Later in the day, we actually realized that the Czech Republic celebrates their Easter on Monday! Their traditions are quite interesting. Men walk around with braided sticks which they use to bop women. Then, the women must thank them and give them shots of alcohol and food. Supposedly, this prevents the women from growing old. When we were headed out on Monday, we did see quite a few men wandering around with these braided sticks!

Day 4

On our final morning in Prague, we decided to book a Castle Tour! The weather was absolutely atrocious but we toughed it out in the freezing rain! The Prague Castle is the largest in the world and it does not disappoint! Really, it is more of a collection of large palaces and a couple churches. St. Vitus’s Cathedral is particularly gorgeous (and was a safe haven from the rain). While we didn’t get to go in a ton of buildings, the tour did a good job of explaining what you needed to know. You could definitely spend a whole day – or more – here going inside museums and other buildings.

After the tour, we enjoyed a great overhead view of the city and a last delicious Czech meal before heading to our next stop, Berlin! By the way, the Czech language is SO difficult. The only words we learned are hello (ahoy!) and cheers (na zdravi!).

Thanks for the memories, Prague!

Czech Republic Uncategorized

Weekend in Switzerland

This weekend, I stuffed my giant purple backpack full of the warmest clothes I own, triple checked my paperwork, and headed out for my very first weekend trip to Zurich, Switzerland!


Not only did I get to go to SWITZERLAND, but I got to stay with some extended family – Alice and Natalya Stämmer! I cannot thank y’all enough! Even though Natalya and I hadn’t seen each other since we were both babies, Alice welcomed me into her home and spent the weekend giving me a glimpse of their Swiss way of life!

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Here’s how we made the most of my 3 days:

Night 1

My trip kicked off with a couple bus rides to London, Gatwick where I was absolutely blown away by European efficiency. Let me tell you – America is doing it wrong! At Gatwick, you scan your boarding pass and make eye contact with a machine, walk right up to the security scanners where there are 7 mini lines at each station, keep your shoes on, and you’re off to your gate! In the bathroom, stalls are actually big enough to bring your luggage in and each sink has a personal hand dryer. Gatwick gets a 5/5 Yelp review for sure.

Alice was kind enough to pick me up right from the Zurich airport and we headed downtown via train to grab a Swiss meal! This was my first time in a non-English speaking country and I really enjoyed learning about various cultural differences. Switzerland is split into 26 cantons or subdivisions and has 4 official languages: French, Italian, Romansh, and of course, Swiss German which is spoken in Zurich! We ate at a cool casual place with a great view called Sternen Grill where I tried a mushroom veal dish with späetzle (a delicious hashbrown type side!).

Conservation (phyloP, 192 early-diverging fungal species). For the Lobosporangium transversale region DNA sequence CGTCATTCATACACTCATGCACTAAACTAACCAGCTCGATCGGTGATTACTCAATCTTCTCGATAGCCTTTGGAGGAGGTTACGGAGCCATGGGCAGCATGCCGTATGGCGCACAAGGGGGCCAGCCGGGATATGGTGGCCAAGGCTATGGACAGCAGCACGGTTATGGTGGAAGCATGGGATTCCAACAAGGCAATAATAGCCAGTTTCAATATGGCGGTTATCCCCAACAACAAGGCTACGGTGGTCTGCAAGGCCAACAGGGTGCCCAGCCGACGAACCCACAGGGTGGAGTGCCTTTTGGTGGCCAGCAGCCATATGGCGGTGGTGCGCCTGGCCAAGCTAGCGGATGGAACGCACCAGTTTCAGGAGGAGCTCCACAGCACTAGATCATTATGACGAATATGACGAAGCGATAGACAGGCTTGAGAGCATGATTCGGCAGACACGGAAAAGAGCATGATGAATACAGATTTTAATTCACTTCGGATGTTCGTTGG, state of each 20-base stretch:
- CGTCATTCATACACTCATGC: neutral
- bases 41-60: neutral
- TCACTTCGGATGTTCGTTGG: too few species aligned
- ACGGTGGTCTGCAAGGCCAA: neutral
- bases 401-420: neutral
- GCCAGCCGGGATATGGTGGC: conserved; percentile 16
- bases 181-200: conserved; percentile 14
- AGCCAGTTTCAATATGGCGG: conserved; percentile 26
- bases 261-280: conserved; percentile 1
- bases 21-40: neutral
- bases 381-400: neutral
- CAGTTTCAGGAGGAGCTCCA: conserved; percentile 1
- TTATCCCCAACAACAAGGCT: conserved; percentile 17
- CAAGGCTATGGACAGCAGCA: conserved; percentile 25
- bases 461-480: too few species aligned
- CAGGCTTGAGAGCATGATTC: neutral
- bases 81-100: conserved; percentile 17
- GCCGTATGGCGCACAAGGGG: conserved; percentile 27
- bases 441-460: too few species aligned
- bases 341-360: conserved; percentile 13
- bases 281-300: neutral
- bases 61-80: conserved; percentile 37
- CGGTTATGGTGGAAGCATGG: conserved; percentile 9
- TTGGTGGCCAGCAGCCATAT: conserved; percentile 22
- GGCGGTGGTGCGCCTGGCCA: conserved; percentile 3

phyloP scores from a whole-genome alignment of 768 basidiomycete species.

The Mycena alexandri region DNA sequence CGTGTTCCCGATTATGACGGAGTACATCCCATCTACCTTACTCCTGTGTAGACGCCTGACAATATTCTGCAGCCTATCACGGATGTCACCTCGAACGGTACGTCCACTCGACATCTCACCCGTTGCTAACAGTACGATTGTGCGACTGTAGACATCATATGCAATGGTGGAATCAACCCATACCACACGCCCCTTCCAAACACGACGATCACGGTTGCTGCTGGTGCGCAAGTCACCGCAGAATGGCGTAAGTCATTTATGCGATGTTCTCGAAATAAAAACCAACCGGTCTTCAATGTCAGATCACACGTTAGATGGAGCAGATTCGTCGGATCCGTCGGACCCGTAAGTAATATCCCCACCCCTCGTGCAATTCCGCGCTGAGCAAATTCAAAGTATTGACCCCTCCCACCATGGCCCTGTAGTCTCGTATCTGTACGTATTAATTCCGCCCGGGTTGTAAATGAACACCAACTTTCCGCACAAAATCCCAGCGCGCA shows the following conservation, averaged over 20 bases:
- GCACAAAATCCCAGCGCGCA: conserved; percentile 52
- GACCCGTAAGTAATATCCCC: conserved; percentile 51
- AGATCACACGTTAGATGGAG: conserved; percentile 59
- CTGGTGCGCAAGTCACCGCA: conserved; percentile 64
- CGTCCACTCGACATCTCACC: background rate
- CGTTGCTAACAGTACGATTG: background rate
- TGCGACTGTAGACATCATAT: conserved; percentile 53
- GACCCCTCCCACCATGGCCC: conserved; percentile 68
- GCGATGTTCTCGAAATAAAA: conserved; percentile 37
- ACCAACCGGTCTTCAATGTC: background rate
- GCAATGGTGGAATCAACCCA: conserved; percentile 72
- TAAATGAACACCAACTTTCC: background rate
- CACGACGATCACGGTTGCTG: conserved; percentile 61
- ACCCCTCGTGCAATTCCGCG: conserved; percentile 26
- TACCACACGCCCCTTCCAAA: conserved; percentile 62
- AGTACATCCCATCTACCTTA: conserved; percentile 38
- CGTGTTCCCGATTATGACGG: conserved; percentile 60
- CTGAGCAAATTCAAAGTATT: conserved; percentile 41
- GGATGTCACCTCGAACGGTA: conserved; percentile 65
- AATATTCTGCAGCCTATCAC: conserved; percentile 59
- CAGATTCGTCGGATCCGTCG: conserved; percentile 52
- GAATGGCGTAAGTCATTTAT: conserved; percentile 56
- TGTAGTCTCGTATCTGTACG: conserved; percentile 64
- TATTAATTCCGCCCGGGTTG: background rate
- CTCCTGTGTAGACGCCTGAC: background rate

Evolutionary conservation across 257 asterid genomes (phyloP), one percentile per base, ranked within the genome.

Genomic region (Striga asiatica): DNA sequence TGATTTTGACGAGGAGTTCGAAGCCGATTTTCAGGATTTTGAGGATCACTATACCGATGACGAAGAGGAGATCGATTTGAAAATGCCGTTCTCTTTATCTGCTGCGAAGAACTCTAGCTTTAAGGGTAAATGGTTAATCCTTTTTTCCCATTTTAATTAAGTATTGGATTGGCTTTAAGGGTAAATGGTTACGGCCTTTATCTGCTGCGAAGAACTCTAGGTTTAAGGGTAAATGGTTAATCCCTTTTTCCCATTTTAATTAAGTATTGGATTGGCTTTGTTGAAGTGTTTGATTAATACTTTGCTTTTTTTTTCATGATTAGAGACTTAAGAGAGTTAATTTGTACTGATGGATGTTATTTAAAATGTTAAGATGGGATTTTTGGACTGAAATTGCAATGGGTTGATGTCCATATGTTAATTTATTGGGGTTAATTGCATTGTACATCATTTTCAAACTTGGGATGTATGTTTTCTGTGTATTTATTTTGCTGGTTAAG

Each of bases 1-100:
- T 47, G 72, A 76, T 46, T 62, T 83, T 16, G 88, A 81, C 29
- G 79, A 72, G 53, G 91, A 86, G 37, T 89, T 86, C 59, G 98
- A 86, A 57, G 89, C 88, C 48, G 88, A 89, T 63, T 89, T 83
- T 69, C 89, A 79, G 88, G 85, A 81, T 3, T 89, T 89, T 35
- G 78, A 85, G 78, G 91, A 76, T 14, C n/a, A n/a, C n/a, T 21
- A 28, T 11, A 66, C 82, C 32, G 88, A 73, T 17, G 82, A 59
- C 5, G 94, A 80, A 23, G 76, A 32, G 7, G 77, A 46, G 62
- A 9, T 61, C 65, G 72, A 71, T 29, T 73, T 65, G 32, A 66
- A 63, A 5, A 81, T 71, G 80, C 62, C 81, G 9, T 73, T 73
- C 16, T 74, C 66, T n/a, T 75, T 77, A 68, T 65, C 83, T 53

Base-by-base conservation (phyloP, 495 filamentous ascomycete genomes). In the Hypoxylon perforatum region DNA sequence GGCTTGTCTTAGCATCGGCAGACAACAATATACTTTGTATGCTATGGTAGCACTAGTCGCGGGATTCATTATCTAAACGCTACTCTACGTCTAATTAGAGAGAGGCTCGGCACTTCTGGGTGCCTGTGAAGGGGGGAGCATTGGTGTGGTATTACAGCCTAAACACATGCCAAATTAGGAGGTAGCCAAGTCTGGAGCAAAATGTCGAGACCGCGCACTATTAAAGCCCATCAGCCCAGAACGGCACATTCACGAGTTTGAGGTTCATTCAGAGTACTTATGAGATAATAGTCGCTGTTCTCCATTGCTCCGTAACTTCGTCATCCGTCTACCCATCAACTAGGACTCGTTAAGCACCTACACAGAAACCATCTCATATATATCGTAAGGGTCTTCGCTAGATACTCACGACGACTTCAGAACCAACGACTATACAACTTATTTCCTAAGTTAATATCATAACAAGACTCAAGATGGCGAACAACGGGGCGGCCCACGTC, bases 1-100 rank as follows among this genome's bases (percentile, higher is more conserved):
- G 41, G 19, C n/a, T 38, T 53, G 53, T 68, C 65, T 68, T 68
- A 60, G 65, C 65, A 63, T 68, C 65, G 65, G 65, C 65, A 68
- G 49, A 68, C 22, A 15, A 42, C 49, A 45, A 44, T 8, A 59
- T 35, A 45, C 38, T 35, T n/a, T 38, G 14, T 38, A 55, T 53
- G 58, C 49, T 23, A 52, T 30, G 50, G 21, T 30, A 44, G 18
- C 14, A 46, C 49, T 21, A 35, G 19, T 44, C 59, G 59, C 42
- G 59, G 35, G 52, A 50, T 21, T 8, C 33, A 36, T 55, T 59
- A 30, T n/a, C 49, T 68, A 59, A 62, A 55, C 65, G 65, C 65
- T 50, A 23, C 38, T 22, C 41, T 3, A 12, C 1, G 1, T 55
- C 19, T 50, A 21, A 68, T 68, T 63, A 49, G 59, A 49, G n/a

Afterwards, we swung by the hotel where Natalya works to say hello before heading to bed.


Day 1

What better way to spend my first day in Switzerland than by heading out to the mountains! Luckily, we were blessed with incredible weather the whole weekend. We drove about 2 hours to Shilthorn, a part of the Bernese Alps of Switzerland with a 2790m summit! All bundled up, we took cable cars up to check out the views. At the Birg stop, we went on a Thrill Walk along the mountain’s perimeter. Words cannot describe how beautiful the views were and pictures do not accurately convey how immense these mountains are. You must go check them out for yourself!



Next, we took the final cable car up to the summit for lunch and of course, the scenic backdrop used in James Bond 007. The restaurant spun 360 degrees as we ate and once again, I opted for a Swiss meal, this time a delicious Schnitzel and a post-lunch coffee with amaretto. Nothing will ever beat this lunch view!


Afterward, we walked around the top deck and James Bond tourist attractions. This was a once in a lifetime experience I will never forget.


On our way back down, we stopped in the mountain town of Murrän, a tiny town with a 1,630m elevation that is completely unreachable by car, yet is complete with its own post office, fire station, grocery store, and church.


I miss the mountains already! With full hearts and tired legs, we headed back towards Zurich. For dinner, we made a pit stop in Luzern (Lucerne) Switzerland. The architecture here is noticeably different from Zurich and quite lovely! Walking around the little adorable cobblestone streets is one of my favorite activities. Alice took us to a cool penthouse bar atop the Astoria hotel that she’d discovered by mistake one night. The pizza and drinks were good but the conversation and company was even better. Alice and Natalya made me feel comfortable right away and I loved learning about the differences between us and (maybe) more importantly, our similarities.


Day 2

You know how you typically Google image search a place before you go on a trip and then end up being disappointed because the place doesn’t fully live up to your expectations? I solemnly swear that this will not happen with any city in Switzerland. Zurich is full of history, cute places to eat and shop, and stunning views everywhere you turn and of course, the lake! Even though it is winter, locals and tourists alike take every sunny opportunity to enjoy the outdoors.